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The Republic Of Azerbaijan Question – OpEd


By Kian Mokhtari

Given the latest news of political arrests in the Republic of Azerbaijan, most would come to believe that a Eurovision song contest and a gay parade have kicked off massive public dissent among the general population there.

But many other factors to do with Azeri society and political structure have remained unresolved following its independence from the former Soviet Union.

The patriarchal nature of the society and politics in the Republic of Azerbaijan goes back to ancient times. And by implication, much of day to day running of the state’s affairs has remained mired in yesteryear structures of governance. While the preserved ancient traditions of Azeri society continue to amaze and delight Western tourists, Baku’s haphazard efforts to forge a modern identity have been fraught with dubious administrative practices that have left the Azeri society bleeding and gasping for air.

The headlong rush of the post Soviet republic for international recognition has unfortunately returned highly undesirable results for the Azeri folk. A thin layer of paint of Western cultural variety has been allowed to cover numerous ills. A kill or cure approach to allow a highly vibrant and creative society to proceed has been overstepped to bring about a let’s wait and see brand of domestic policies, littered with injustices that have given rise to strong undercurrents of popular discontent and displeasure.

Indeed had the old patriarchal discipline been missing from the equation, the Republic of Azerbaijan would have come tumbling far sooner than anyone could imagine.

Baku’s enormous oil wealth has all but been squandered so far with economic disparity visible across the tiny country. A small country with a small population with massive oil and gas income is generally considered a recipe for wealth and social prosperity. But the image of affluence witnessed in Baku’s carefully manicured and preserved uptown areas could not be further from the truth.

Economic mismanagement and political intolerance have touched and blighted the Azeri society on a massive scale. Intellectuals dare to speak out on economic issues let alone other aspects of the state failure for fear of arrest and detention without charge for unspecified periods.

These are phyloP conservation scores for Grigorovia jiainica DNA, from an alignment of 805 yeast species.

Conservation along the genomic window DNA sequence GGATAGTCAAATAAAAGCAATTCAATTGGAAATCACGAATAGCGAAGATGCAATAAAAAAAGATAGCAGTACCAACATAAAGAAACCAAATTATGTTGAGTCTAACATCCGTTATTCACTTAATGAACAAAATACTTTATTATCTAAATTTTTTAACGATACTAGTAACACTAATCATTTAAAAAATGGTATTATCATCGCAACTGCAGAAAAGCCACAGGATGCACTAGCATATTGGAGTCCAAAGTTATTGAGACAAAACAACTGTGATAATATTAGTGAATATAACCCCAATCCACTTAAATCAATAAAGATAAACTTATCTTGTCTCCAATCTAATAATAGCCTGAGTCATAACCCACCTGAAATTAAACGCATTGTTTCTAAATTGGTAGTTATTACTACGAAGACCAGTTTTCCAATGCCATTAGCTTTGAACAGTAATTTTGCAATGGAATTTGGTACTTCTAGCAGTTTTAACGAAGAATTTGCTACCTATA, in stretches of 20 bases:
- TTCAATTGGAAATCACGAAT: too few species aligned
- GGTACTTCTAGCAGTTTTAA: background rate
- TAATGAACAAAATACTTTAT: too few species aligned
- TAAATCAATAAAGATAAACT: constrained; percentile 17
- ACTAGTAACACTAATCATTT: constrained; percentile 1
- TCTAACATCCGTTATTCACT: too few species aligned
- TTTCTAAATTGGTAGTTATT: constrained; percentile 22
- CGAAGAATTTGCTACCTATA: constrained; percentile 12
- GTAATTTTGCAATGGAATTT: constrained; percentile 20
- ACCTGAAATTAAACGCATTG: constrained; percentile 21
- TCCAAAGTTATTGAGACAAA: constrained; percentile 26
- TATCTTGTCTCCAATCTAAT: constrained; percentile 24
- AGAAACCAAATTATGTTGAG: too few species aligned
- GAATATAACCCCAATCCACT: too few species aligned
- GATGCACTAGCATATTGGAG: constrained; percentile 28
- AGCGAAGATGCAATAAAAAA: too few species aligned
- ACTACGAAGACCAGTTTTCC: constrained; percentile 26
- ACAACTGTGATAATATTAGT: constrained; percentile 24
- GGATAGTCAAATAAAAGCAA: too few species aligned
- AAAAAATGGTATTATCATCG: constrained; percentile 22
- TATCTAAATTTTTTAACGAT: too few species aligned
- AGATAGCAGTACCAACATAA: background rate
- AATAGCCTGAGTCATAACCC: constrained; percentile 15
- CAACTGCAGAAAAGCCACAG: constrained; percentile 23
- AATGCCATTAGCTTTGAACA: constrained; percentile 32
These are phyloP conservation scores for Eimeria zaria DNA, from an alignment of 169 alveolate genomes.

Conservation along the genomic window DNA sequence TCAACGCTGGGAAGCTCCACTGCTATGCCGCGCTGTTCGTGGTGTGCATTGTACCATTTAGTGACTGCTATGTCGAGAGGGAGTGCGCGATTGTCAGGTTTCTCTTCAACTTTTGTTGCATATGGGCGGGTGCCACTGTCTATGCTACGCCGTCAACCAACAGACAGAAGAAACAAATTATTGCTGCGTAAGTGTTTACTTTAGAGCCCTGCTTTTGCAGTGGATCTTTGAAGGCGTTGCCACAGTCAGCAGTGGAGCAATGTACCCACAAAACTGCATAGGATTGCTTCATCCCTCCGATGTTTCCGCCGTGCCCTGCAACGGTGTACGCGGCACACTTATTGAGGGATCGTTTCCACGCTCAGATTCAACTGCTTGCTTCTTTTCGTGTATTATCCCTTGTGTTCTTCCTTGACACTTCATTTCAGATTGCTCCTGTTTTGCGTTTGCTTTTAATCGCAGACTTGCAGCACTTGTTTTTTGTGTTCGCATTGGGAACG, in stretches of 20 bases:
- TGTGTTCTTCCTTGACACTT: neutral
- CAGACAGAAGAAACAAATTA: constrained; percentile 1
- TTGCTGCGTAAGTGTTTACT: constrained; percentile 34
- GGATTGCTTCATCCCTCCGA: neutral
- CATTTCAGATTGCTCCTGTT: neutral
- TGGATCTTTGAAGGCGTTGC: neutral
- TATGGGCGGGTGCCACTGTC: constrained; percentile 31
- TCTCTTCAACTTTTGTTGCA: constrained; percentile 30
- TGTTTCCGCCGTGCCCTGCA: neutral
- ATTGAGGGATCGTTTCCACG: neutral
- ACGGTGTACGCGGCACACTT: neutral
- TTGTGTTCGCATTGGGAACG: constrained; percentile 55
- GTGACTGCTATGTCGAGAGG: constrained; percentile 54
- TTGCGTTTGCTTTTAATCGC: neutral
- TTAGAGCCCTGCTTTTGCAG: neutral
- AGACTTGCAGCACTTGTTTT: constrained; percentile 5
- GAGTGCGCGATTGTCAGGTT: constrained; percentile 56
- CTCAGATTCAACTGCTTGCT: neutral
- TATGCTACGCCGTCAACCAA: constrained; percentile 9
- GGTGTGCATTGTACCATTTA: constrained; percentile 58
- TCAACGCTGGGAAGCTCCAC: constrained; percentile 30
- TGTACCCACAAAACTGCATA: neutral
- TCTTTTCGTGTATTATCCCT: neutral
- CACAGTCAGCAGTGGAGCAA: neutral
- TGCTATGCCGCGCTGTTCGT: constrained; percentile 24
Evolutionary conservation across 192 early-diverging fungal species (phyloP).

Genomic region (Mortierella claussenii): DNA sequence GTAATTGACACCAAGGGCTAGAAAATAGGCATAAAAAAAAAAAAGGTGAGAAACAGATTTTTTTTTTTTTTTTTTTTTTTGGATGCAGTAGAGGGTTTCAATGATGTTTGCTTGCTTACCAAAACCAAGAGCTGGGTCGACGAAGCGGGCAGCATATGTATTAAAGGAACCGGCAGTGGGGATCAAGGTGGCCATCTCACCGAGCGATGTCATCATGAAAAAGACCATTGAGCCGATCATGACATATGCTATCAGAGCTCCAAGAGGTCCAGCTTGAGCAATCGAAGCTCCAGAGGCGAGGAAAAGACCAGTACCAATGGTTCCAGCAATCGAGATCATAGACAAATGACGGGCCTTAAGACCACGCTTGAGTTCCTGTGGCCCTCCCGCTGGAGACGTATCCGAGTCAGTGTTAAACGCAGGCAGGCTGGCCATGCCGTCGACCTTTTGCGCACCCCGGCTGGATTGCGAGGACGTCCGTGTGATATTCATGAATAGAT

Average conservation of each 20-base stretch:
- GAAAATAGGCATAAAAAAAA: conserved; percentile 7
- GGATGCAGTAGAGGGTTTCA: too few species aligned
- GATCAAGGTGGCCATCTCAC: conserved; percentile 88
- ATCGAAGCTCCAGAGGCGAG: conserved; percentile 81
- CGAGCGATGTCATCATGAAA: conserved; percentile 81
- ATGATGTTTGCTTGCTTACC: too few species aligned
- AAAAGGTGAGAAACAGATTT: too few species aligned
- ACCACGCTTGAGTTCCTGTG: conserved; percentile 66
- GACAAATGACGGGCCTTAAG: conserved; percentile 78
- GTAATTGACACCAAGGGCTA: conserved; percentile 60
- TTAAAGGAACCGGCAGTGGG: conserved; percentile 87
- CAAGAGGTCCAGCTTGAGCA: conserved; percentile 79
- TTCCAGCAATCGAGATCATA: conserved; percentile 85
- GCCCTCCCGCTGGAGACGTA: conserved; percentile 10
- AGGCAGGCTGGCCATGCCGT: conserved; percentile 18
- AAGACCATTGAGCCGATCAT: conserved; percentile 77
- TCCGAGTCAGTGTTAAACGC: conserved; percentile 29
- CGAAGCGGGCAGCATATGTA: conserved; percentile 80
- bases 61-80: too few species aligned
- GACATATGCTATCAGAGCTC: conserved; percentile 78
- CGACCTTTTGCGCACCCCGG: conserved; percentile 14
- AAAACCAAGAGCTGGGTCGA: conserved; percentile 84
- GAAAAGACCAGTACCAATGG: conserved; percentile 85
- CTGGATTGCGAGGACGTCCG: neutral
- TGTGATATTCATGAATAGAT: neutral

The dominance of the British Petroleum as a main foreign oil company in Azerbaijan could only spell further disaster: The sham constitutional referendum in 2009 followed, after which term limits for the presidency were abolished and freedom of the press was restricted. London brought all of its power to bear on the republic and dissent was quickly obliterated by a West keen on preservation of its energy interests.

The 2010 parliamentary elections produced a Parliament completely loyal to Elham Aliyev: for the first time in Azerbaijani history, not a single candidate from the main opposition parties was elected. But repeated protests persisted against Aliyev’s rule in 2011, calling for democratic reforms and the ouster of the government.

Aliyev responded by ordering a security crackdown, using force to crush attempts at revolt in Baku, and refusing to make concessions. Well over 400 Azerbaijanis have been arrested since the latest round of protests began in March 2011.

Despite Baku’s complete subservience to Western and in particular the British interests, the Economist still put the knife in and scored Azerbaijan as an authoritarian regime in its 2010 Democracy index. This has been generally viewed as a British shot across the bow for President Elham Aliyev, so he continues to support the rape of his country’s resources by Britain and the West.

The end result is extreme levels of corruption and nepotism in the state system where Aliyev’s rule has prevented Azerbaijan from sustained development, especially in the non-oil sector. The Republic of Azerbaijan’s future prospects are dim under the present circumstances. However, Elham Aliyev’s continuing rule is not in any way, shape or form a foregone conclusion.

Kian Mokhtari is a former editor for the Jane’s Information Group in the UK, Nader (Kian) Mokhtari is a foreign policy specialist, columnist and political commentator with 15 years of experience in the field. He’s also worked as a lecturer at the Tehran School of Media Studies.

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